Pan Am had been on a long downward slide since the early 70s and by 1985 it was in a right mess. It had managed to lose $762 million between 1980 and 1985, including a whopping $206.8 million in 1984 alone. Huge debt from overspending on 747s, inefficient operations, an aging fleet , the disastrous National takeover and industrial action had all contributed.
United Airlines on the other hand was on the up having recorded sizeable profits in both 1983 and 1984. It had long desired an expanded international network and was in a good position to take advantage of Pan Am's weakness.
In April 1985 Pan Am announced it would sell its entire Pacific operations to United for $750 million. At the time the sale was praised for being good for both carriers, but its hard not to see it now as being just another of many bad decisions by Pan Am. Not only were the Pacific routes one of the few profitable areas the airline had left but the sale amount seems very small considering the size of the network and the inclusion of 18 aircraft! On the flip side, despite the profits, Pan Am's share of Pacific ops had reduced from 23% in 1975 to only 14% and with National's old Eastern seaboard centric operation they were struggling to feed the West Coast based Pacific network. Still the Pacific network was about a quarter of PA's whole. It was just the first of what would become a gradual fire-sale of assets, reducing the mighty Pan Am to a shadow of its former self by the time of its final death in 1991 (I'm not counting the restart efforts).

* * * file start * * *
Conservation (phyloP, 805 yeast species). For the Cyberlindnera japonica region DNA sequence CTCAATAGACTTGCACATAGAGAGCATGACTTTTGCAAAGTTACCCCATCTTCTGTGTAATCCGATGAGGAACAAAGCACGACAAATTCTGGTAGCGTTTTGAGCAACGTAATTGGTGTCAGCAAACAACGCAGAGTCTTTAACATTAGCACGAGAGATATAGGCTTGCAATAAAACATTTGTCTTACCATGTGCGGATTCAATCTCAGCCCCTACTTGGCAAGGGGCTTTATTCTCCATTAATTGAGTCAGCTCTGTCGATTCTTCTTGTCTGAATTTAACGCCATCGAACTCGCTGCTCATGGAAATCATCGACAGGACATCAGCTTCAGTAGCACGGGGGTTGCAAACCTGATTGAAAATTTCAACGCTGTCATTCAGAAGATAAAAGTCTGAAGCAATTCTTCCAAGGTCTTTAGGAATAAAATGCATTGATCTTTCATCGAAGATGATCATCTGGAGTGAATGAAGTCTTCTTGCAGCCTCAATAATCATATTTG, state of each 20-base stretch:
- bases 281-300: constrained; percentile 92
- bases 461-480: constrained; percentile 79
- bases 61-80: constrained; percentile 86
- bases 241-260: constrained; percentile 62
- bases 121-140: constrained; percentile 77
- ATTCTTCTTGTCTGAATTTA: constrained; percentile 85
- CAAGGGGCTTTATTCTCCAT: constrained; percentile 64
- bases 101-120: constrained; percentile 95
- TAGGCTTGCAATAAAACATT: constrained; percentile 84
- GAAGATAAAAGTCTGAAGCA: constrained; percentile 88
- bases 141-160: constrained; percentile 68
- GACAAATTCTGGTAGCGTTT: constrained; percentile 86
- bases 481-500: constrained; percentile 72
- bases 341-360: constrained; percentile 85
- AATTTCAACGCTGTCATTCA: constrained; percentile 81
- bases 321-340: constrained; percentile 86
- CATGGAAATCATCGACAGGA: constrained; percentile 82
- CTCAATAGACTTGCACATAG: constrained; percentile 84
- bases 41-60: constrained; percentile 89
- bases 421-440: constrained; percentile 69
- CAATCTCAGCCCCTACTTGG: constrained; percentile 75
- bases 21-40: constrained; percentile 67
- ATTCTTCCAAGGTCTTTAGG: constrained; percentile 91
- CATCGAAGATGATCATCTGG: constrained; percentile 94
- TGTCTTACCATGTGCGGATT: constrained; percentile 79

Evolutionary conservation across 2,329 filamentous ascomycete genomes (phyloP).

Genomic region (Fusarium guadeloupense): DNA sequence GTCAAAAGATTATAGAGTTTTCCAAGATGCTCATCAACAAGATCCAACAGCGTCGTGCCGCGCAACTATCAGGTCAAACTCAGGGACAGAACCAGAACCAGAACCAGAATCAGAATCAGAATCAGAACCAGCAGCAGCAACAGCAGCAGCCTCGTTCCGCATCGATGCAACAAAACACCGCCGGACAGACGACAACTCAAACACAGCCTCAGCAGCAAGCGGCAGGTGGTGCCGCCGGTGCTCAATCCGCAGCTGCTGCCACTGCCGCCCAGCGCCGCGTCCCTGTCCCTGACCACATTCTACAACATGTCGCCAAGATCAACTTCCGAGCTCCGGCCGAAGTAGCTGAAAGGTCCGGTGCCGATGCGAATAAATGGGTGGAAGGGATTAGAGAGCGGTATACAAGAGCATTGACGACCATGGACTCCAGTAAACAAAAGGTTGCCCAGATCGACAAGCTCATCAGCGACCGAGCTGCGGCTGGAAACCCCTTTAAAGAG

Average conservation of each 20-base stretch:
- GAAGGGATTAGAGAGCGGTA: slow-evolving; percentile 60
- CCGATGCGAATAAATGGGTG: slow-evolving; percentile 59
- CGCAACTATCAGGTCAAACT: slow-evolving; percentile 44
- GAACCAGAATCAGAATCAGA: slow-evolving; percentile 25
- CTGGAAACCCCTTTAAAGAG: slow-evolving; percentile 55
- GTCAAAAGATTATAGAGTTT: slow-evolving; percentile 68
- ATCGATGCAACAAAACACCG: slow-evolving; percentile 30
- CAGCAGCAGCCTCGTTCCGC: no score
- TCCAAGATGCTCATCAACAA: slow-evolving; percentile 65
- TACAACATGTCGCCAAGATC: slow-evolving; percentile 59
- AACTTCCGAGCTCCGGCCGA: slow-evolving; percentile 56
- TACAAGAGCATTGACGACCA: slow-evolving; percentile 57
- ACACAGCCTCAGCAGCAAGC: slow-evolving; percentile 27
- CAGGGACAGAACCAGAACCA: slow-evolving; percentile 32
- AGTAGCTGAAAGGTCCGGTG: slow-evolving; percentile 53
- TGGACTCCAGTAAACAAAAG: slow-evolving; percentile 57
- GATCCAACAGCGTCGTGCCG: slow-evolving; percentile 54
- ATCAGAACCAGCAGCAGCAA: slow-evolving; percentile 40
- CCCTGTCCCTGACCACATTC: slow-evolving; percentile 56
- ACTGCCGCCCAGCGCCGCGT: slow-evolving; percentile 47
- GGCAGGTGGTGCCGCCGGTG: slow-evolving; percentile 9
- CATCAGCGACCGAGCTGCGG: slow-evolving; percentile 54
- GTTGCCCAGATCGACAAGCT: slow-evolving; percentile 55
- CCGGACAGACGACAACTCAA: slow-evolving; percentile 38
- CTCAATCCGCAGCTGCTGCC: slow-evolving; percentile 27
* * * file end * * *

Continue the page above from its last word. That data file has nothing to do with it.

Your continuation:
United got a bargain including routes to New Zealand, Hong Kong, Singapore, Taiwan, Korea, Thailand and the Philippines. Previously it had only had two Pacific routes (Hong Kong and Tokyo from Portland and Seattle respectively). In terms of aircraft United got 11 Boeing 747s, the 6 remaining Lockheed L-1011 Tristar 500s and a single DC-10-30. The Tristars had been oddballs in Pan Am's fleet pretty much as soon as they arrived and they were an even odder addition to United who had never before operated a Lockheed product and was the launch customer for the rival DC-10. United sold them on as fast as it could though they all did get into the Saul Bass Tulip colours. In 1989 they all went to Delta, which had a massive Tristar fleet of its own.
For more info around this topic see Pan Am's Trijet Folly
I'm Richard Stretton: a fan of classic airliners and airlines who enjoys exploring their history through my collection of die-cast airliners. If you enjoy the site please donate whatever you can to help keep it running: